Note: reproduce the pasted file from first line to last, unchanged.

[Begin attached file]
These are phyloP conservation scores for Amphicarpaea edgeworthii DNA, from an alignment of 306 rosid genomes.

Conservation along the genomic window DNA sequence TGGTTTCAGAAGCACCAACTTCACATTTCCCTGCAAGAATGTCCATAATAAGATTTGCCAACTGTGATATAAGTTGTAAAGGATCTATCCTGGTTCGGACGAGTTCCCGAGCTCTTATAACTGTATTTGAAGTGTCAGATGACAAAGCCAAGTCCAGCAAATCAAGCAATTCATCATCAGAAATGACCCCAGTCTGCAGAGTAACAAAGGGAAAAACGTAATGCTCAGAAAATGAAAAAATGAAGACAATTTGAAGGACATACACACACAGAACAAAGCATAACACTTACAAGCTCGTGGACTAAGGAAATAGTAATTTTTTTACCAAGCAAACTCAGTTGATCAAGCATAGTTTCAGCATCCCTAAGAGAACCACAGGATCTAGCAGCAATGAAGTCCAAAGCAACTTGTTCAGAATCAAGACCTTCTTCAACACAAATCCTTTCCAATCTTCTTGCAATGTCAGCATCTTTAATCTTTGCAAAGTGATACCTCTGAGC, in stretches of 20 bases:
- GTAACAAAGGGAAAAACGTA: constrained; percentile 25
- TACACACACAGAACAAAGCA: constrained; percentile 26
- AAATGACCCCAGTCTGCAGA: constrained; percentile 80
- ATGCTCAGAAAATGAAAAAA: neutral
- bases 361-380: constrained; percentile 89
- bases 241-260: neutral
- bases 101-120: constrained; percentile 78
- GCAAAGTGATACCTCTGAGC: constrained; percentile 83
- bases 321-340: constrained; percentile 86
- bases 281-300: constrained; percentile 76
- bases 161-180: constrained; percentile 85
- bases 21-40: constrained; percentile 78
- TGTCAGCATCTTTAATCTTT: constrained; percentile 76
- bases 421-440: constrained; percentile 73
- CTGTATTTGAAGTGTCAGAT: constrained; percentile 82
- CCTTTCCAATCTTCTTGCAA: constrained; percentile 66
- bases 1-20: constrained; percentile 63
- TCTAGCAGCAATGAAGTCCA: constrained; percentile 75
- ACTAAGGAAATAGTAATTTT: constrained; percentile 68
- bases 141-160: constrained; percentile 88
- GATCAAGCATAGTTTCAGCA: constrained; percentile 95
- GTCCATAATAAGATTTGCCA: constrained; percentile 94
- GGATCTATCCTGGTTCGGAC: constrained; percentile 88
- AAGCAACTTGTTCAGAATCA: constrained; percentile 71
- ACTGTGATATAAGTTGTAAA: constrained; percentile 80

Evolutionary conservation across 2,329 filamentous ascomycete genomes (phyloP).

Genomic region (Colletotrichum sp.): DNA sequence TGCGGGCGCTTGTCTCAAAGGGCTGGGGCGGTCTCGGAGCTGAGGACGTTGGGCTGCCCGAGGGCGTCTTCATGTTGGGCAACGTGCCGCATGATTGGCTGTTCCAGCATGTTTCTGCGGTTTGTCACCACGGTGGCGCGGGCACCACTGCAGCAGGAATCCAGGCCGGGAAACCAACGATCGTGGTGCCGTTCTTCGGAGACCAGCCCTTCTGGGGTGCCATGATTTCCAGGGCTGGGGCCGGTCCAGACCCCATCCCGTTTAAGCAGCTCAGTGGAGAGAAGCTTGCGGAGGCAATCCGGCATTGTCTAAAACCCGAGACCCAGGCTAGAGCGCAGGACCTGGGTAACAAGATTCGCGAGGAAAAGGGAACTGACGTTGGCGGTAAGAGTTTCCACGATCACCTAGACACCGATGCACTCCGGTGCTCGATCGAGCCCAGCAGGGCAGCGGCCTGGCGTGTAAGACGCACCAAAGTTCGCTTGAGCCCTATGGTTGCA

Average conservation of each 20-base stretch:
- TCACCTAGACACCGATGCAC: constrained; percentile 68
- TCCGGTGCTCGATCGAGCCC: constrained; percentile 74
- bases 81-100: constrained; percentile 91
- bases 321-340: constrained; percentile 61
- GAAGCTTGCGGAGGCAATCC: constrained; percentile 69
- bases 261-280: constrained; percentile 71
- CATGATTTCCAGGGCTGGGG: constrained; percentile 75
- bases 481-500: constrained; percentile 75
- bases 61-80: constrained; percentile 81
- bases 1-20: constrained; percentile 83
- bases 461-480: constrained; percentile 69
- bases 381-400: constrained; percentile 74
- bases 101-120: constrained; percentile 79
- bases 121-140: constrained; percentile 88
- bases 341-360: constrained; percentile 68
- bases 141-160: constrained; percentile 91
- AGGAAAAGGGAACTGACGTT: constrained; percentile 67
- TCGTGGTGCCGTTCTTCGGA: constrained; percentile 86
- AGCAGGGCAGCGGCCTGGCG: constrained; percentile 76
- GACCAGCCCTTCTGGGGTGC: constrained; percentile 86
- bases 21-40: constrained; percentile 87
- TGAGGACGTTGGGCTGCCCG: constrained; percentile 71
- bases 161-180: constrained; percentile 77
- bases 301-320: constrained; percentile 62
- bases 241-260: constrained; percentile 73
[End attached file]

These are phyloP conservation scores for Amphicarpaea edgeworthii DNA, from an alignment of 306 rosid genomes.

Conservation along the genomic window DNA sequence TGGTTTCAGAAGCACCAACTTCACATTTCCCTGCAAGAATGTCCATAATAAGATTTGCCAACTGTGATATAAGTTGTAAAGGATCTATCCTGGTTCGGACGAGTTCCCGAGCTCTTATAACTGTATTTGAAGTGTCAGATGACAAAGCCAAGTCCAGCAAATCAAGCAATTCATCATCAGAAATGACCCCAGTCTGCAGAGTAACAAAGGGAAAAACGTAATGCTCAGAAAATGAAAAAATGAAGACAATTTGAAGGACATACACACACAGAACAAAGCATAACACTTACAAGCTCGTGGACTAAGGAAATAGTAATTTTTTTACCAAGCAAACTCAGTTGATCAAGCATAGTTTCAGCATCCCTAAGAGAACCACAGGATCTAGCAGCAATGAAGTCCAAAGCAACTTGTTCAGAATCAAGACCTTCTTCAACACAAATCCTTTCCAATCTTCTTGCAATGTCAGCATCTTTAATCTTTGCAAAGTGATACCTCTGAGC, in stretches of 20 bases:
- GTAACAAAGGGAAAAACGTA: constrained; percentile 25
- TACACACACAGAACAAAGCA: constrained; percentile 26
- AAATGACCCCAGTCTGCAGA: constrained; percentile 80
- ATGCTCAGAAAATGAAAAAA: neutral
- bases 361-380: constrained; percentile 89
- bases 241-260: neutral
- bases 101-120: constrained; percentile 78
- GCAAAGTGATACCTCTGAGC: constrained; percentile 83
- bases 321-340: constrained; percentile 86
- bases 281-300: constrained; percentile 76
- bases 161-180: constrained; percentile 85
- bases 21-40: constrained; percentile 78
- TGTCAGCATCTTTAATCTTT: constrained; percentile 76
- bases 421-440: constrained; percentile 73
- CTGTATTTGAAGTGTCAGAT: constrained; percentile 82
- CCTTTCCAATCTTCTTGCAA: constrained; percentile 66
- bases 1-20: constrained; percentile 63
- TCTAGCAGCAATGAAGTCCA: constrained; percentile 75
- ACTAAGGAAATAGTAATTTT: constrained; percentile 68
- bases 141-160: constrained; percentile 88
- GATCAAGCATAGTTTCAGCA: constrained; percentile 95
- GTCCATAATAAGATTTGCCA: constrained; percentile 94
- GGATCTATCCTGGTTCGGAC: constrained; percentile 88
- AAGCAACTTGTTCAGAATCA: constrained; percentile 71
- ACTGTGATATAAGTTGTAAA: constrained; percentile 80

Evolutionary conservation across 2,329 filamentous ascomycete genomes (phyloP).

Genomic region (Colletotrichum sp.): DNA sequence TGCGGGCGCTTGTCTCAAAGGGCTGGGGCGGTCTCGGAGCTGAGGACGTTGGGCTGCCCGAGGGCGTCTTCATGTTGGGCAACGTGCCGCATGATTGGCTGTTCCAGCATGTTTCTGCGGTTTGTCACCACGGTGGCGCGGGCACCACTGCAGCAGGAATCCAGGCCGGGAAACCAACGATCGTGGTGCCGTTCTTCGGAGACCAGCCCTTCTGGGGTGCCATGATTTCCAGGGCTGGGGCCGGTCCAGACCCCATCCCGTTTAAGCAGCTCAGTGGAGAGAAGCTTGCGGAGGCAATCCGGCATTGTCTAAAACCCGAGACCCAGGCTAGAGCGCAGGACCTGGGTAACAAGATTCGCGAGGAAAAGGGAACTGACGTTGGCGGTAAGAGTTTCCACGATCACCTAGACACCGATGCACTCCGGTGCTCGATCGAGCCCAGCAGGGCAGCGGCCTGGCGTGTAAGACGCACCAAAGTTCGCTTGAGCCCTATGGTTGCA

Average conservation of each 20-base stretch:
- TCACCTAGACACCGATGCAC: constrained; percentile 68
- TCCGGTGCTCGATCGAGCCC: constrained; percentile 74
- bases 81-100: constrained; percentile 91
- bases 321-340: constrained; percentile 61
- GAAGCTTGCGGAGGCAATCC: constrained; percentile 69
- bases 261-280: constrained; percentile 71
- CATGATTTCCAGGGCTGGGG: constrained; percentile 75
- bases 481-500: constrained; percentile 75
- bases 61-80: constrained; percentile 81
- bases 1-20: constrained; percentile 83
- bases 461-480: constrained; percentile 69
- bases 381-400: constrained; percentile 74
- bases 101-120: constrained; percentile 79
- bases 121-140: constrained; percentile 88
- bases 341-360: constrained; percentile 68
- bases 141-160: constrained; percentile 91
- AGGAAAAGGGAACTGACGTT: constrained; percentile 67
- TCGTGGTGCCGTTCTTCGGA: constrained; percentile 86
- AGCAGGGCAGCGGCCTGGCG: constrained; percentile 76
- GACCAGCCCTTCTGGGGTGC: constrained; percentile 86
- bases 21-40: constrained; percentile 87
- TGAGGACGTTGGGCTGCCCG: constrained; percentile 71
- bases 161-180: constrained; percentile 77
- bases 301-320: constrained; percentile 62
- bases 241-260: constrained; percentile 73